For Amanda this is about using all the possible tools and strategies at their disposal to make each visitor, resident and investor feel there is something for them here and that their specific needs are being recognised and looked after.

She told me: “As challenging as it is, there needs to be something for everyone.

“So if you were to look at Durham City but also further afield, as someone in their 50s I could go out with my husband for the night or we could go out with couples or I could meet up with my friends in the afternoon .

“We've got everything from champagne bars to traditional pubs and supper clubs as well as fabulous restaurants and the Everyman cinema coming. But also, no matter what age group or demographic across the county we've got people who travel, so we have the likes of The Impeccable Pig at Sedgefield and the Raby Hunt outside Darlington

“We've got Michelin starred restaurants or fish and chips up the coast, so why leave the county and go up to Newcastle for a thriving night-time economy.

“We will never spoil the assets we have,” added Amanda “but will take advantage of them as we grow with them.

“There won't be many places in this country that you will be able to sit like you will be able to in one of those new restaurants in Milburngate with the iconic view of the cathedral and the castle.

“I will guarantee that the restaurants with those views will practically be booked out every night – the perfect merging of history and heritage and brand.”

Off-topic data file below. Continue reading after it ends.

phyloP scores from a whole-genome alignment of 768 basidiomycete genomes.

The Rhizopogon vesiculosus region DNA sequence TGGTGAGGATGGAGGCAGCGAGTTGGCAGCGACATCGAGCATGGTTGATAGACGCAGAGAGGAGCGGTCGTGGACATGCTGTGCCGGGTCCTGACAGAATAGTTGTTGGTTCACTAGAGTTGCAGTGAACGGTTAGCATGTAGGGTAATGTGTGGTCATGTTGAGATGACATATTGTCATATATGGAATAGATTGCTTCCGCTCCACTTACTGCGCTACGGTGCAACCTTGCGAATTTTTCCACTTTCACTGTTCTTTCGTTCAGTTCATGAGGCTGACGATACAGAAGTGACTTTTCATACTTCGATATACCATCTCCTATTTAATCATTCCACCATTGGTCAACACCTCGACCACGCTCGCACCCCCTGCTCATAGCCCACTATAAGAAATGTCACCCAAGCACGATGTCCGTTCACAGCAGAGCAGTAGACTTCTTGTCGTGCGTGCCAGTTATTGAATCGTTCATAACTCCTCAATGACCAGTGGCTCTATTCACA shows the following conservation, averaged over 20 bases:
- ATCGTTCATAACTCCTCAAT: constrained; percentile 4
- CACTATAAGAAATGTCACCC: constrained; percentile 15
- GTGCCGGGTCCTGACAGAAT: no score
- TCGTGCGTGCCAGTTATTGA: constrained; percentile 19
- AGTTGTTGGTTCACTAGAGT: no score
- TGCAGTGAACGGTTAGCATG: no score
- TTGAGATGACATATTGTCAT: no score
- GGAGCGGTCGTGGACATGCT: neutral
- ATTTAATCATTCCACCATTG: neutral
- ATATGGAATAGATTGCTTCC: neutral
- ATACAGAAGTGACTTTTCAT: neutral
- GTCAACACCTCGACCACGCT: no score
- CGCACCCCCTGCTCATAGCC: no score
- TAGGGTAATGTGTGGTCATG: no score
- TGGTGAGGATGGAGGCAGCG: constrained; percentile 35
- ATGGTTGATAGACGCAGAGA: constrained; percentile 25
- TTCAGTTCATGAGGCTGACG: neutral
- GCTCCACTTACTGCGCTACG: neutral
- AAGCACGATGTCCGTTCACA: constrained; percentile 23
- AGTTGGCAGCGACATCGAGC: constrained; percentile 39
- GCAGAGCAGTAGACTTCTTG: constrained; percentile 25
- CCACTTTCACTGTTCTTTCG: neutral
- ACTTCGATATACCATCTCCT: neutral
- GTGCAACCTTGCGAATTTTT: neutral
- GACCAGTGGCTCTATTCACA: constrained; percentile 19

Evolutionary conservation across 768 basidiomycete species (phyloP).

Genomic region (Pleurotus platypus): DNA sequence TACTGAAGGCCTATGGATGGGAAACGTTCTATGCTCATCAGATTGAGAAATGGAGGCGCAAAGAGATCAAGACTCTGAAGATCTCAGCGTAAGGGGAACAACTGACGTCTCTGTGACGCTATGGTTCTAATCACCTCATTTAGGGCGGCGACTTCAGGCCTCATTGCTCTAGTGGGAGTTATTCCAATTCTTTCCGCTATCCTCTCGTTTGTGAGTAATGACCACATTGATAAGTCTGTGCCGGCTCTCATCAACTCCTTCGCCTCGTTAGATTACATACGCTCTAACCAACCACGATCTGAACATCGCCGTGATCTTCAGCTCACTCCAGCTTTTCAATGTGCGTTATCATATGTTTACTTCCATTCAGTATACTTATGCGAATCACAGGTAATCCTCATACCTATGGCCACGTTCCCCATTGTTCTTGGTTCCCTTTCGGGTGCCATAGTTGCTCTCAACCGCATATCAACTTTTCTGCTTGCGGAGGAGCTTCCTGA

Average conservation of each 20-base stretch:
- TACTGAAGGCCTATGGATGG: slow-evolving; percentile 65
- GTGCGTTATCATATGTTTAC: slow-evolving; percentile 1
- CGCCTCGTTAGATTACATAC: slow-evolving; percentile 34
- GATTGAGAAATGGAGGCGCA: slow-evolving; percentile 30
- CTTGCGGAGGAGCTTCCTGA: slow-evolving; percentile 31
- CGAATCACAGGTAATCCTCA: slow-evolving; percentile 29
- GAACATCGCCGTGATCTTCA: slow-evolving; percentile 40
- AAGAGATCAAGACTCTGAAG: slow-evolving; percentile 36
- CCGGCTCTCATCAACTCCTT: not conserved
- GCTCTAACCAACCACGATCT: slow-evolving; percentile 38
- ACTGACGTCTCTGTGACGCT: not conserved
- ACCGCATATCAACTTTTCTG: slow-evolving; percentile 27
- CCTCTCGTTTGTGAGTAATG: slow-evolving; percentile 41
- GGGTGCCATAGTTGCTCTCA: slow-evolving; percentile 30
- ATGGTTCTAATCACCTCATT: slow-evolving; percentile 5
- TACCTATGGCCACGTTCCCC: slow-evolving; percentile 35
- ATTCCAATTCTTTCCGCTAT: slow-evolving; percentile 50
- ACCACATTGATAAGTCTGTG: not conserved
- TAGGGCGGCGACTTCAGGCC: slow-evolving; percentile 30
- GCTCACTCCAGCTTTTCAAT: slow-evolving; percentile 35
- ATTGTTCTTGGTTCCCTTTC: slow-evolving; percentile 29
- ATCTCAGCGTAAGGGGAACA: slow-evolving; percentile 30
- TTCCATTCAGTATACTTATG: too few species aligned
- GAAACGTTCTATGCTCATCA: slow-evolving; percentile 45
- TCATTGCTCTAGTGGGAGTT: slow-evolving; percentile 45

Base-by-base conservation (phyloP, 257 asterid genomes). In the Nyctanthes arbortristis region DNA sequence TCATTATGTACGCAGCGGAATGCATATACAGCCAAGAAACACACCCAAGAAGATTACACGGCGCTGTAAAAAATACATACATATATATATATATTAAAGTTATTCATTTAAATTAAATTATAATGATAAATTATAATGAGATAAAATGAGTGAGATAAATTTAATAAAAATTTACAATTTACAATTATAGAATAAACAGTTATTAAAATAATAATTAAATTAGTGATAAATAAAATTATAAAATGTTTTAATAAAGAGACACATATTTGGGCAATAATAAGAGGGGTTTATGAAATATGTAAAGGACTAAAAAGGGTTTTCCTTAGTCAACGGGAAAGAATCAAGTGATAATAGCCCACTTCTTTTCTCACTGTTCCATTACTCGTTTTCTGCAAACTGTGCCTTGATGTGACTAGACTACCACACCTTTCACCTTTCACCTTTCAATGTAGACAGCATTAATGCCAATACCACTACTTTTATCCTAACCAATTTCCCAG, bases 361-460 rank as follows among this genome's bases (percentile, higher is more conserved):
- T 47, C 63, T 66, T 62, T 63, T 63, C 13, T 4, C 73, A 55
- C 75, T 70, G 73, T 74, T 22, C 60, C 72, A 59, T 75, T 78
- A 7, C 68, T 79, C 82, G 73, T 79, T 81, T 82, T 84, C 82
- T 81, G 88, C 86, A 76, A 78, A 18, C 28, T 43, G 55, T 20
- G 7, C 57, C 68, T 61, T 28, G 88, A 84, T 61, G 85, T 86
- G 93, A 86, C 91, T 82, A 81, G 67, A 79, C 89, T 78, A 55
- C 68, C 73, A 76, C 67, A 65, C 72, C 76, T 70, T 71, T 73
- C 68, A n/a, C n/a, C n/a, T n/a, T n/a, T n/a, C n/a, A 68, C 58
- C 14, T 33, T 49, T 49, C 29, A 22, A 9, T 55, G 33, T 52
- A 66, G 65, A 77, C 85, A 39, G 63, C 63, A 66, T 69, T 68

But it is an unavoidable point that as those families, couples and solo visitors plan their trips out, they have to feel safe and welcomed, not at risk as we have all seen in so many dreadful incidents. Amanda is keen to promote the region as a safe place to visit, with the support of the Safe Durham Partnership, whose vision is summed up as ‘Durham is a county where every adult and child will feel and be safe’.

The Crime and Disorder Act 1998 placed a statutory duty on local authorities to form a Partnership to tackle crime, disorder, anti-social behaviour, substance misuse and other behaviour adversely affecting the local environment and to reduce re-offending.

The Safe Durham Partnership says on its website ‘Being and feeling safe both in our homes and within the wider community impacts on both our emotional and physical wellbeing. It also directly impacts on our personal resilience as well as impacting overall on a community’s resilience, confidence and cohesion.’

Amanda adds: “The SDP works across agencies and so police, university, council, we all work together and a lot of the pubs sign up to that and we put things in place through licensing.